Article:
Hygienic issues: Clear Food found human DNA in 2% of the samples. 2/3rds of the samples with human DNA were vegetarian products.*" Reply

Shloime Brooklyn January 16, 2016

From Rabbi Eliezer Posner's words and after reading the comments herein I can only say: humbug! For a vegan restaurant to be kosher only because the application is easy and simple is not a reason to get a kosher certification, specially if there's no guarantee that the customer traffic will increase, but for sure it means quite a few troubles like using only ingredients and produce with rabbinical supervision (and thus more expensive), the issues of lighting the fires in the kitchen, consulting the Rabbi for several issues, opening on Saturdays, the handling of the Passover season and many more subjects. And, of course, to have a Rabbinical Certification cost money......every year. Reply

H. Stein New Jersey June 28, 2014

Kosher in South Jersey It would appear that none of you has gone south of exit 9 on the turnpike
There are two Shoprites in Cherry Hill that have "Kosher Experience" supervised sections.
The Cherry Grill on Route 70 is also under supervision by the local Vaad.
There is another restaurant on route 38 that I was looking for on your site when I discovered that you don't get into this part of the world. Reply

Josh Pactor Seattle, WA May 1, 2014

Tithing Re: Tithed Israeli produce, does that apply to restaurants owned entirely by a non-Jew? Reply

Eiver LaNahar BROOKLYN February 16, 2014

Tithes In addition to the issues raised above, vegetables and fruits from Israel need to be tithed. By rights, this should be done prior to importation, but a kosher vegan or vegetarian restaurant would need to make by consulting a kosher supervisory agency. Reply

Anonymous md January 28, 2014

checking for bugs I think that the restaurant crew will wash and check the lettuce just as a matter of course. I remember working in a restaurant, and we soaked and rinsed and checked three times, and rinsed for good measure. No lightboxes. I'd say that's pretty clean lettuce. Reply

Polly plum miami, USA July 3, 2012

vegan/kosher very interesting! I've always wondered this Reply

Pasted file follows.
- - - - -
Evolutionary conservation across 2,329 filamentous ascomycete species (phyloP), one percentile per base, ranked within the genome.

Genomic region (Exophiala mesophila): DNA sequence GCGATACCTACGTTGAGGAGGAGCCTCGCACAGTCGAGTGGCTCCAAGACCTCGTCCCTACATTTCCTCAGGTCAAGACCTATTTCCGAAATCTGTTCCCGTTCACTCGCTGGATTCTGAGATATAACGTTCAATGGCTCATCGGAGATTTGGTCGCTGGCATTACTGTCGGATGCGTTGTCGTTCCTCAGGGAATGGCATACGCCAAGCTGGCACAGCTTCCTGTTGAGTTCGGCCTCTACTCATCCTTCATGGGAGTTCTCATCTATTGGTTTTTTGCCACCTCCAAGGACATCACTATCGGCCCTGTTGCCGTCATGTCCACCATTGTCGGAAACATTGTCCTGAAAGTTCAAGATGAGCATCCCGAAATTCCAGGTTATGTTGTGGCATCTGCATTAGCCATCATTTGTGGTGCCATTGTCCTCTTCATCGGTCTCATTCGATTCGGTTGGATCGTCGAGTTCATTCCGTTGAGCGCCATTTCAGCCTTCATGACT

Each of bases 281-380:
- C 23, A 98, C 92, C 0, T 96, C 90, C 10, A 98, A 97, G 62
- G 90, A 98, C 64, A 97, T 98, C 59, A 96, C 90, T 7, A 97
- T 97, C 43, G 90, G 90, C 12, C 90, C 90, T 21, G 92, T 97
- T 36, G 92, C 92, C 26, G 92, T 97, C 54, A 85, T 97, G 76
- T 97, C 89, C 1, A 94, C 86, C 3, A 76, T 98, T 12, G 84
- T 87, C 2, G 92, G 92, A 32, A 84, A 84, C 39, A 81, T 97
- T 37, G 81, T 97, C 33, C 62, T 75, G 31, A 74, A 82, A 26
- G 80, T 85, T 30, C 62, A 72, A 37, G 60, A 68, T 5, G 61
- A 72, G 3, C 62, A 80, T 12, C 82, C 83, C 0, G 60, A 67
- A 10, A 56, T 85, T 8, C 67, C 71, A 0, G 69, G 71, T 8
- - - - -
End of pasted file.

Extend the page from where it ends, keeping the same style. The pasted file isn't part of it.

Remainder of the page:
Anonymous San Francisco, CA June 17, 2011

Vegan vs Vegetarian Its very important to state which one your talking about, when this subject matter is brought up; Vegan and Vegetarian is VERY different, they are not the same thing. Vegan's, and Vegan Restaurant's are VERY strict, in many cases much more strict than Kosher. Vegetarian on the other hand is not strict at all. Those of you who eat Vegan-Kosher food, and need some assistance, check out: living tree community.com and shalom holistics.com Reply

Lesley Tampa, FL September 27, 2010

To Rachel regarding 3rd comment I don't know how Zippora justifies her comment that vegetarian restaurants don't check for bugs. They certainly do clean their produce and you are likely to have more carefully checked produce at a vegetarian place than at a more mainstream one. It is true that the average non-Jewish-run establishment is very unlikely to be using a lightbox or other officially "kosher" procedure, though.

Any establishment can be at fault as far as hygiene is concerned, however my bet is you are far better off in a vegan restaurant than any fast food joint. Reply

Rachel Garber Phila, PA USA July 27, 2009

That's a bit scary Reading the 3rd comment made me a bit scared. I am not a vegetarian or vegan, however, once in a while I have bought food, from places that serve non-meat products. I find it a bit unsettling that some restaurants don't ck their vegetables. I would think that aside from offering their patrons vegetarian or vegan food that is clean at the very least. I've heard of some fast food joints and even other types of restaurants not being free of various unsanitary conditions. Do these places think that they don't have to worry about being clean, just because they don't serve animal products. That thinking is downright offensive. Reply

Fayvl Berkeley, CA May 4, 2009

Vegan Society certification I don't think the Vegan society permits even small amounts of animal products in certified food. The statement Rabbi Posner quoted refers to "animal involvement," which they seem to define as involving animal testing. When it comes to actual food, they write, "The manufacture ... must not involve ... the use of any animal product[.]" No qualifications.

The second quote from them also doesn't indicate that they sanction animal products in the food they certify. Reply

Jampa Williams West Hartford, CT August 15, 2007

Vegan Restaurants This is such a helpful article, as are the posted comments. I am a Jewishly observant vegan who would like to be truly kosher, and I am going to make it a project this fall to contact vegan restaurants in my region and ask them to consider obtaining kosher certification.

Thank you! Reply

Zippora Pittsburgh, PA August 8, 2007

There's more... Two other items that can make a vegan restaurant non-kosher:

1. Oils that are used need to be kosher and if they are heat-processed (rather than cold-pressed), that could be an issue;

2. Vegetables, especialy leafy greens, need to be checked for presence of bugs. This is not regularly done in either vegetarian or vegan restaurants. Bugs in the vegies certainly make the food not kosher!!! Reply